It’s not uncommon to hear students complaining about the meal plan, especially about how one meal costs $13. Or $10. Or maybe even $15; no one seems to remember the exact price. While students don’t agree on the actual numbers, though, they can agree that they pay too much, and most of them don’t even really know where the money is going.
As far as the actual price of a meal swipe goes, that changes based on the number of swipes per semester, with a low price of about $9.64 for the 19 swipes per week and a high of $17.00 for the 100 block plan (not counting the plans for those with dietary restrictions).
Jacob Ma, the vice president of student life for the Undergraduate Student Government, is trying to address the lack of knowledge on the issue.
“I’m trying to open up the transparency of the university budget,” said Ma. He is currently talking to the university’s budgeting office to determine where meal swipe money goes, and to figure out the best way to convey this information to students.
Elizabeth Nochomovitz, director of Auxiliary Services, was able to provide Ma with a breakdown, but it is a couple of years old. Still, she believes that very little has changed.
The majority of the money goes to food and wages. Bon Appétit tries to buy food from local sustainable farms, which should mean the food is higher quality. Since you have to pay more for higher quality goods, a little over a third of meal swipe money goes to paying for the food you eat.
An additional 35 percent goes to paying employee salaries, both of the Case Western Reserve University workers and Bon Appétit workers. CWRU pays all of its employees at least a living wage in place of the minimum wage, and the contract it worked out with Bon Appétit requires that they do the same.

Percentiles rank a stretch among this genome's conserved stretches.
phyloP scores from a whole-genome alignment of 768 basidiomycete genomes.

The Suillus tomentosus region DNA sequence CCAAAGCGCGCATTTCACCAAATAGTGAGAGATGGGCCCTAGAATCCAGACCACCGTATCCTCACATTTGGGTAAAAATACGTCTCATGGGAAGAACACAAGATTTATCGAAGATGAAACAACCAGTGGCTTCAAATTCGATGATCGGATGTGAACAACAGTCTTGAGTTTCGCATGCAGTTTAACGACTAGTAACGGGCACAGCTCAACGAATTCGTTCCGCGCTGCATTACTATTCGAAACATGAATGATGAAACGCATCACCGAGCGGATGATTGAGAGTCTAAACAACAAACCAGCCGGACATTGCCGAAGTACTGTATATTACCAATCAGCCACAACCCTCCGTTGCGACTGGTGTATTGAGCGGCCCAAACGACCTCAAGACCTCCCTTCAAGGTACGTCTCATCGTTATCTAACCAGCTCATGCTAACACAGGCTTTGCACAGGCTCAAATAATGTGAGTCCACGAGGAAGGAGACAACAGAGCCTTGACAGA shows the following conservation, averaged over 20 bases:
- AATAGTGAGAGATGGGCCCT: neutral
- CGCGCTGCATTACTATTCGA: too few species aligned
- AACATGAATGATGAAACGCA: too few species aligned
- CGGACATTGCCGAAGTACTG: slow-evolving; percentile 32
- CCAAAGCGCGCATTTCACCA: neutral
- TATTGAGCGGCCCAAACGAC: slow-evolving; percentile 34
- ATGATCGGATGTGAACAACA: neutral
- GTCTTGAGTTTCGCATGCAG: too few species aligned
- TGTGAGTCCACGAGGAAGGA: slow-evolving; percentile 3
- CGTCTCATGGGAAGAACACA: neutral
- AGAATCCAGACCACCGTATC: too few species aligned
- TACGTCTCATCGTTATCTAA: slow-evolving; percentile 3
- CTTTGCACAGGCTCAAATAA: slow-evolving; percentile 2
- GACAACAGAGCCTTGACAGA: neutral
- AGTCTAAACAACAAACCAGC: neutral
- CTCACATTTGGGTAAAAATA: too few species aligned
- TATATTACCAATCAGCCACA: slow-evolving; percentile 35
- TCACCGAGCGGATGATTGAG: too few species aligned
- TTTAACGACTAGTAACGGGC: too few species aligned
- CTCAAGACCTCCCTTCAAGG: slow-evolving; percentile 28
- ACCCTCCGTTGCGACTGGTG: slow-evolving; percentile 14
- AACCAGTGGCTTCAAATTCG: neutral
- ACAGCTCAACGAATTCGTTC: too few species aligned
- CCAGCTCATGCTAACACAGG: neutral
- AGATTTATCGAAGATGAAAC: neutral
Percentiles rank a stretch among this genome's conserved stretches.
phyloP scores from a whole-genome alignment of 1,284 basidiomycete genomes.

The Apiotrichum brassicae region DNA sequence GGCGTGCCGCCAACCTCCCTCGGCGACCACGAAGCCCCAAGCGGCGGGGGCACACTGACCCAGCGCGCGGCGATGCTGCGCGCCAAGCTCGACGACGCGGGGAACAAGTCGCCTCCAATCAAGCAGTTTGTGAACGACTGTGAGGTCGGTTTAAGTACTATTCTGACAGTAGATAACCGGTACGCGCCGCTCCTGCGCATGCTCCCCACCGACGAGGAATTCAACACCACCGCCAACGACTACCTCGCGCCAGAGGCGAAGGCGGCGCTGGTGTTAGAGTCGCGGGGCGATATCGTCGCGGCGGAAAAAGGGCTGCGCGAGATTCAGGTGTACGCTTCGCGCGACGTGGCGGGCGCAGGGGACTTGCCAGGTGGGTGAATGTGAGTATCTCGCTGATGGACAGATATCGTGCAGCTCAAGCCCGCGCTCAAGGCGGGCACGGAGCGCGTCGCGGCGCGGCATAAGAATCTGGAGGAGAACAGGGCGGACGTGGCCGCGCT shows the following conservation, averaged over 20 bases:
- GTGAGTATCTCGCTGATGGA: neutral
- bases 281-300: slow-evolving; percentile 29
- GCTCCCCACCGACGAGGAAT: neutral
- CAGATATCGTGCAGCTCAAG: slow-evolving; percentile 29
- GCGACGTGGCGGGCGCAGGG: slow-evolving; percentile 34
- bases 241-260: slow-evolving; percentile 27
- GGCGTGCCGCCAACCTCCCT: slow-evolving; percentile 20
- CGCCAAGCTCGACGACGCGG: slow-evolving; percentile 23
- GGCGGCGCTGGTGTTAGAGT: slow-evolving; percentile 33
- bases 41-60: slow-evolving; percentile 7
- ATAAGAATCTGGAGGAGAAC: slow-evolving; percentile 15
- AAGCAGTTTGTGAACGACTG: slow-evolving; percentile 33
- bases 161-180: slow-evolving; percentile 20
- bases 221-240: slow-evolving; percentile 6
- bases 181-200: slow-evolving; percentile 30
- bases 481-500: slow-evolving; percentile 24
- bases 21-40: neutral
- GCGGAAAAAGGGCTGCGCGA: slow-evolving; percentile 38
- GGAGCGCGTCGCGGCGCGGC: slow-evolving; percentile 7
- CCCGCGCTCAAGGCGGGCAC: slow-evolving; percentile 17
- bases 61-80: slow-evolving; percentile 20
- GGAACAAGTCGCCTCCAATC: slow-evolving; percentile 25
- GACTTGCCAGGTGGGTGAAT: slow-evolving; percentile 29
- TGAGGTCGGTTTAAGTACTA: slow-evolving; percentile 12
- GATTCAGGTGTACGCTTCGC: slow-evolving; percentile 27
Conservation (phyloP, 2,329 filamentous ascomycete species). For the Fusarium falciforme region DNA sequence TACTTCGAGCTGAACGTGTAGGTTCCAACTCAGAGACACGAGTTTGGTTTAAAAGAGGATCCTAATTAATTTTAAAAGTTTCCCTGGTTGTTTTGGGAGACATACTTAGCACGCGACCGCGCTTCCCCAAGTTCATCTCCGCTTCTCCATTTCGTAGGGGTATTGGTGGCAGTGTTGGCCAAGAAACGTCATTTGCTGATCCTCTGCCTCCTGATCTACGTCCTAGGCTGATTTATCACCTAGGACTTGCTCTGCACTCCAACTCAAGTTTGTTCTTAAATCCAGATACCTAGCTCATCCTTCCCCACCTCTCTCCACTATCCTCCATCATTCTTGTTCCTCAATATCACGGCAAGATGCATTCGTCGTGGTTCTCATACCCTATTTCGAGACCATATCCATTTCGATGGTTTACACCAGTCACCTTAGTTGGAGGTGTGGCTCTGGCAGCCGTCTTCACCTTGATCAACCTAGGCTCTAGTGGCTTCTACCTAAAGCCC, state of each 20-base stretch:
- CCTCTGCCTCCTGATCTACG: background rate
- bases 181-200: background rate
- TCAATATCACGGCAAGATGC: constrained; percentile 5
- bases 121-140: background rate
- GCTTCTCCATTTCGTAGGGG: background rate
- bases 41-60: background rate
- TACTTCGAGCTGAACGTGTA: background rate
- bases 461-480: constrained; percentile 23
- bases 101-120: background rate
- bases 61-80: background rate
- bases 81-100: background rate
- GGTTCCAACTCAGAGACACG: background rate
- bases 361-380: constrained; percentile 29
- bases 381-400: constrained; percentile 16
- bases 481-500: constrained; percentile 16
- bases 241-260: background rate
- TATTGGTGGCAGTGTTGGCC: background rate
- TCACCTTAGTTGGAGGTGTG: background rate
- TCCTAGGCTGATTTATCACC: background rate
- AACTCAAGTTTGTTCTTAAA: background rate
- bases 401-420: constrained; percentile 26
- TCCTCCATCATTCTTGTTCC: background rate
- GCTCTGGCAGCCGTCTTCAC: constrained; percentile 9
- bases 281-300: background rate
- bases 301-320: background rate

“[Bon Appétit] is a company we feel very comfortable working with because of their corporate philosophy,” said Nochomovitz.
The rest of the money contributes to various university costs, including repaying debts from outside sources that were used to build new additions to the university, like the Tinkham Veale University Center. Dining services also pays rent for the spaces it uses, giving that money back to the university.
There are also miscellaneous costs, ranging from printing brochures to administrative costs. Other costs include buying and maintaining equipment, as well as basic utilities.
When looking at meal plan issues, CWRU compares itself to other schools like Northwestern and Washington University in St. Louis to see what it can improve.
In response to a request from Campus Services for feedback on the meal plan contract, USG plans to form a food committee. Currently, the idea is that the committee will meet regularly and give chefs more constructive feedback, including criticism and compliments, throughout the year.
As a first step to make students more involved in commenting on the meal plan, USG hosted meal plan focus groups on Nov. 14 and 15.
The focus groups were asked about ways to improve the meal plan. Suggestions ranged from adding new vendors to completely getting rid of meal swipes. The new vendors idea was proposed to increase variety, especially for vegetarians. However, this proposal would come with an increase in cost.
More radical ideas, like replacing meal swipes completely with CaseCash, received opposition at the focus group. Many students like the buffet style of the dining halls, and don’t want their choices to be limited.
Other suggestions about the meal plan included points that can be used at other locations in exchange for unused meal swipes and extended hours for the dining halls and L3.